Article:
Global & Disaster Medicine

Archive for the ‘Women issues’ Category

More than 303,500 women – 99 percent of them in developing countries – died during childbirth in 2015, according to the World Health Organization. In addition, some 2.7 million babies died in their first month, mainly from complications during pregnancy or childbirth.

Maternal-Infant Mortality

“……Hemorrhages, high blood pressure and infections accounted for three-fourths of maternal deaths.….”

Thousands of woman are abducted and forced to marry each year in Kyrgyzstan where bride kidnappings continue, particularly in rural areas.

Thompson Reuters

Afghanistan’s worst drought in decades has driven tens of thousands of people from their homes and is pushing families to marry off their children in exchange for dowries in order to survive.

Thompson Reuters

‘Vacation Cutting’


“….Girls in Kenya are being taken across the border to countries such as Uganda, Tanzania, Somalia and Ethiopia for female genital mutilation (FGM) to avoid a crackdown on the harmful traditional practice at home, campaigners said on Monday.
Kenya criminalized FGM in 2011 with a minimum punishment of three years imprisonment and a U.S. $2,000 fine….”

10 brilliant technological innovations to save moms and babies

For many mothers and babies around the world, the first 48 hours after birth are the most dangerous of their lives. For eight years, Saving Lives at Birth—spearheaded by USAID—has challenged problem solvers worldwide to create innovative solutions to make birth safer and save lives.

A “dramatic increase” in sexual violence occurred in late November, as about 125 women and girls walking to a food distribution site in Bentiu were “raped, whipped and clubbed.”


Yemen: No food, no money, but lots of child brides


“…..beggars congregate outside supermarkets filled with goods; markets are filled with produce in towns where the hungry eat boiled leaves; and restaurants selling rich food are a few hundred yards from hunger wards filled with desperation, pain and death...…”


“…..In the midst of this national catastrophe, desperate families are increasingly turning to child marriage: Today, more than two thirds of girls are married off before the age of 18, compared to 50 percent before the crisis began.

Parents marry off their daughters to be relieved of the cost of their care, or because they believe a husband’s family can offer better protection. Families also sell their daughters for dowry payments to cope with conflict-related hardship. Child brides are especially common in parts of Yemen that host large numbers of displaced people…..”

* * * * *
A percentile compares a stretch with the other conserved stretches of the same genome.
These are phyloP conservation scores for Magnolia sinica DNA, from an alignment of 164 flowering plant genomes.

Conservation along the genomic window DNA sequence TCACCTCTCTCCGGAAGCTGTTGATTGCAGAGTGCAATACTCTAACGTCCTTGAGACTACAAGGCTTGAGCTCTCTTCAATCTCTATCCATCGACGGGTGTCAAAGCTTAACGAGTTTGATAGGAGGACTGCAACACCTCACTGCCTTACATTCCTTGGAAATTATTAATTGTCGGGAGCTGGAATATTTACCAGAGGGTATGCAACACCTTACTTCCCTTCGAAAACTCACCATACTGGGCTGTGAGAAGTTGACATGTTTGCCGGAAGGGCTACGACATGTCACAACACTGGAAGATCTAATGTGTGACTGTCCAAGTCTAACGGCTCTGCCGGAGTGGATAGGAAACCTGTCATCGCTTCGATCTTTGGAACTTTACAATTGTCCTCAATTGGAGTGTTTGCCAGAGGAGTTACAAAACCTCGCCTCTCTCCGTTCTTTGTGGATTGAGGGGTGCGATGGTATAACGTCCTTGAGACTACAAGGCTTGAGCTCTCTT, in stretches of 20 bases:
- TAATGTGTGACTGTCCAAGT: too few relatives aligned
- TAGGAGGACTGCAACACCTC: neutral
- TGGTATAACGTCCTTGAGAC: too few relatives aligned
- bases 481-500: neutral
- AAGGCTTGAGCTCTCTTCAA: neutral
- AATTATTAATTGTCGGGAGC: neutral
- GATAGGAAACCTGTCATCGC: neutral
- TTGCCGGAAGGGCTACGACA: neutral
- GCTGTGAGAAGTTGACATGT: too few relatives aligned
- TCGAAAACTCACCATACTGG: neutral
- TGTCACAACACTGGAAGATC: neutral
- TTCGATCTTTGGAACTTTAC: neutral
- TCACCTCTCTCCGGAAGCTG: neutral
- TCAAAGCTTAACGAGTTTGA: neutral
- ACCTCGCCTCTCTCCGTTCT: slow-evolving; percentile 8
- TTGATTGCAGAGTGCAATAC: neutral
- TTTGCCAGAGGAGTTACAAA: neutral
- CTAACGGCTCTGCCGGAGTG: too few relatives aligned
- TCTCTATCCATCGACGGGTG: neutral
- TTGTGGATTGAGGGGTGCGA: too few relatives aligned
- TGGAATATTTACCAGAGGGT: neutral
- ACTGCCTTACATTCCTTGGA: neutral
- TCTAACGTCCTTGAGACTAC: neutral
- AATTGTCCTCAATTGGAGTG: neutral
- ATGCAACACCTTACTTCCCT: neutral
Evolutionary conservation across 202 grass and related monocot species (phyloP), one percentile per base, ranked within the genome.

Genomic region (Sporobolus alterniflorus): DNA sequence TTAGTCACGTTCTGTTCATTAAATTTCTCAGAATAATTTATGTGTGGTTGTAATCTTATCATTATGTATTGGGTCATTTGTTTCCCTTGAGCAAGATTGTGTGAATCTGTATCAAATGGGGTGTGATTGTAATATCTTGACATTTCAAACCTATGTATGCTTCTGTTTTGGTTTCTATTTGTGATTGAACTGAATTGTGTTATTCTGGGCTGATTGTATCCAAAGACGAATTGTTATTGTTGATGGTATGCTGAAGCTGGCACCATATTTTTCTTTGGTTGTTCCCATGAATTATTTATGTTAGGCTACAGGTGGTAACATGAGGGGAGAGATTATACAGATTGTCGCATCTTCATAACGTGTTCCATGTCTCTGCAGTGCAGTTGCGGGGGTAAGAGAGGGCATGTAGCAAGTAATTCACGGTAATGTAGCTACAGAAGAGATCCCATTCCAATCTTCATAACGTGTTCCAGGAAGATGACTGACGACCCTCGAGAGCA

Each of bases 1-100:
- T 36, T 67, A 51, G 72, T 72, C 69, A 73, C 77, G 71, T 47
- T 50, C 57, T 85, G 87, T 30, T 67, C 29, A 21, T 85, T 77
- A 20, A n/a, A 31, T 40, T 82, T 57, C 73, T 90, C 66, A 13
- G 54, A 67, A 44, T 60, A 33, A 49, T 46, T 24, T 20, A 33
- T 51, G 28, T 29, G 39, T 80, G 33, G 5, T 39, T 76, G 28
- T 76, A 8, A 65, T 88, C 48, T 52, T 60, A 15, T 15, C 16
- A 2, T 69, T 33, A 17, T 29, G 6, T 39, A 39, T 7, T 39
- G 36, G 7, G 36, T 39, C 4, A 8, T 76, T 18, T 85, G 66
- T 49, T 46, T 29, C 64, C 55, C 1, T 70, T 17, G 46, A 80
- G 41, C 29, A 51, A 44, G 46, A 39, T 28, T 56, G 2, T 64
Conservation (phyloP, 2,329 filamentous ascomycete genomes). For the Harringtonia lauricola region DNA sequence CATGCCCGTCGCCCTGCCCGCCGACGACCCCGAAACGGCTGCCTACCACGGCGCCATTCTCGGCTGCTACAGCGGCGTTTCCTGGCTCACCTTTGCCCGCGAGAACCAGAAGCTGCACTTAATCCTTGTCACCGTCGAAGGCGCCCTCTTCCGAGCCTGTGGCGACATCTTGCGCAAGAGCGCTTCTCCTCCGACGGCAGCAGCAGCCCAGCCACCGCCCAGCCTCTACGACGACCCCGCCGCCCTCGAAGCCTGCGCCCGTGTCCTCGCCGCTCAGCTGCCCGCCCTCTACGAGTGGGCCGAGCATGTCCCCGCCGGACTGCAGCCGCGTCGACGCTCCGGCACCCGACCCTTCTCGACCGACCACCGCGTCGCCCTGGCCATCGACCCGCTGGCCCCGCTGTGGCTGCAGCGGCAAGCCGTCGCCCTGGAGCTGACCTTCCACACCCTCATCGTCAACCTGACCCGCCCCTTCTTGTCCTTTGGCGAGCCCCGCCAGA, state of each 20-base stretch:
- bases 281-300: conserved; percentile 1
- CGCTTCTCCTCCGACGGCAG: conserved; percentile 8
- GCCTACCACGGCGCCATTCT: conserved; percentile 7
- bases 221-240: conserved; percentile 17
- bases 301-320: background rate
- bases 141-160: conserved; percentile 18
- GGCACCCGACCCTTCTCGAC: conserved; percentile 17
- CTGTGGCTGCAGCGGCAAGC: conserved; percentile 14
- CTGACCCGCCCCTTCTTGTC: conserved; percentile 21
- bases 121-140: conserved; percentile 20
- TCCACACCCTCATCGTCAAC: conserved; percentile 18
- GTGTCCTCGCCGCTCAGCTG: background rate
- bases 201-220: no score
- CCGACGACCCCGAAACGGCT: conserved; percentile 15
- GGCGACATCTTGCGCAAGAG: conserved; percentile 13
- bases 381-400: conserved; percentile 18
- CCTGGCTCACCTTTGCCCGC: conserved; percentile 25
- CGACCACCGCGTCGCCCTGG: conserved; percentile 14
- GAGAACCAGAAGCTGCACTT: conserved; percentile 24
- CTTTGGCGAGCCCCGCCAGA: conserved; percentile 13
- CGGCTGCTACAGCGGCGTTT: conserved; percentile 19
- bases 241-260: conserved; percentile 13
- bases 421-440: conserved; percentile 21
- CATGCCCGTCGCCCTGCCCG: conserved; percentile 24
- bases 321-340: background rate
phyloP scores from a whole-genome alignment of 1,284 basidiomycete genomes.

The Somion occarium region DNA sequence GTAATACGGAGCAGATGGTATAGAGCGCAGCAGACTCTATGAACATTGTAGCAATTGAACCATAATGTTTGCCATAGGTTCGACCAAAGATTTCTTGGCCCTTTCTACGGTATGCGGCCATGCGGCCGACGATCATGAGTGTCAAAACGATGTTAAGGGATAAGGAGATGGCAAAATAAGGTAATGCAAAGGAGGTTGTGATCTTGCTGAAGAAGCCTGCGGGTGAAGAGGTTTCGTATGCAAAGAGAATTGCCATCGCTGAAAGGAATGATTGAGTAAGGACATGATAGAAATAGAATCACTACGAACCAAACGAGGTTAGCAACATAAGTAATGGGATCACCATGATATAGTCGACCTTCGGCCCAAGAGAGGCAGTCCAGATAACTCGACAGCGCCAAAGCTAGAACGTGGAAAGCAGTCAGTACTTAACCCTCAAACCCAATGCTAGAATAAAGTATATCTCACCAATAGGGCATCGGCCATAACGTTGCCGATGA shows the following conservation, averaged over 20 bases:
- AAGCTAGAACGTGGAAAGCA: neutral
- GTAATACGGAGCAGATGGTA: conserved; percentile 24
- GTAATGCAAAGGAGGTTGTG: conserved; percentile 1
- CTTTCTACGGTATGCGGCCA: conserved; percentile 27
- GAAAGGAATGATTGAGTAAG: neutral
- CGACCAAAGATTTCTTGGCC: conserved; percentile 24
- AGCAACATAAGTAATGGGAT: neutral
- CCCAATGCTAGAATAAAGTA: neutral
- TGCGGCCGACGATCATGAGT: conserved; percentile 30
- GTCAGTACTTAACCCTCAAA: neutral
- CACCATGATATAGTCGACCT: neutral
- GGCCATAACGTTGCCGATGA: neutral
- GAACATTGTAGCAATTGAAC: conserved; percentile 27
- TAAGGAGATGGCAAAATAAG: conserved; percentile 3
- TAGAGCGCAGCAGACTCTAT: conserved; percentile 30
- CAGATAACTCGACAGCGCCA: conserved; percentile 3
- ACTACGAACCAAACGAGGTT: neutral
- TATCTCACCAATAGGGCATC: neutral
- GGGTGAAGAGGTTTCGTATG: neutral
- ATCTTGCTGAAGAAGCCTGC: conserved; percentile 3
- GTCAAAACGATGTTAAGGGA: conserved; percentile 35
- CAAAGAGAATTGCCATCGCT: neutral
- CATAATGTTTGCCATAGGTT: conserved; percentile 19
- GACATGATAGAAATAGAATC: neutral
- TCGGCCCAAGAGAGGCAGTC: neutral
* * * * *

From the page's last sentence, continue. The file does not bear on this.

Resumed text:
Bangladesh: 12,764 new breast cancer patients are detected every year while the number of deaths from breast cancer is 6,846

Dhaka Tribune

“…..A recent survey of 246 patients by the National Institute of Cancer Research and Hospital medical oncology department,  social taboos and unawareness were the main reasons for unchecked breast cancer and delay in early detection.
The study found that 65.5% of breast cancer patients delayed their diagnosis by more than six months, although 83% of them found lumps in their breast  or had other symptoms of breast cancer…..”


Quantifying the burden, timing, and causes of maternal deaths, stillbirths, and neonatal deaths in south Asia and sub-Saharan Africa.


Population-based rates, timing, and causes of maternal deaths, stillbirths, and neonatal deaths in south Asia and sub-Saharan Africa: a multi-country prospective cohort study


  • “……We identified 278 186 pregnancies and 263 563 births across the study sites, with outcomes ascertained for 269 630 (96·9%) pregnancies, including 8761 (3·2%) that ended in miscarriage or abortion.
  • Maternal mortality ratios in sub-Saharan Africa (351 per 100 000 livebirths, 95% CI 168–732) were similar to those in south Asia (336 per 100 000 livebirths, 247–458), with far greater variability within sites in sub-Saharan Africa.
  • Stillbirth and neonatal mortality rates were approximately two times higher in sites in south Asia than in sub-Saharan Africa (stillbirths: 35·1 per 1000 births, 95% CI 28·5–43·1 vs 17·1 per 1000 births, 12·5–25·8; neonatal mortality: 43·0 per 1000 livebirths, 39·0–47·3 vs 20·1 per 1000 livebirths, 14·6–27·6).
  • 40–45% of pregnancy-related deaths, stillbirths, and neonatal deaths occurred during labour, delivery, and the 24 h postpartum period in both regions. Obstetric haemorrhage, non-obstetric complications, hypertensive disorders of pregnancy, and pregnancy-related infections accounted for more than three-quarters of maternal deaths and stillbirths.
  • The most common causes of neonatal deaths were perinatal asphyxia (40%, 95% CI 39–42, in south Asia; 34%, 32–36, in sub-Saharan Africa) and severe neonatal infections (35%, 34–36, in south Asia; 37%, 34–39 in sub-Saharan Africa), followed by complications of preterm birth (19%, 18–20, in south Asia; 24%, 22–26 in sub-Saharan Africa)…..”

Nobel Peace Prize Awarded To Fighters Against Sexual Slavery


…..Dr. Mukwege campaigned relentlessly to shine a spotlight on the plight of Congolese women, even after nearly being assassinated a few years ago. Ms. Murad, who was enslaved by the Islamic State, also known as ISIS, has told and retold her story of suffering to organizations around the world, helping to persuade the United States State Department to recognize the genocide of her people at the hands of the terrorist group…..”


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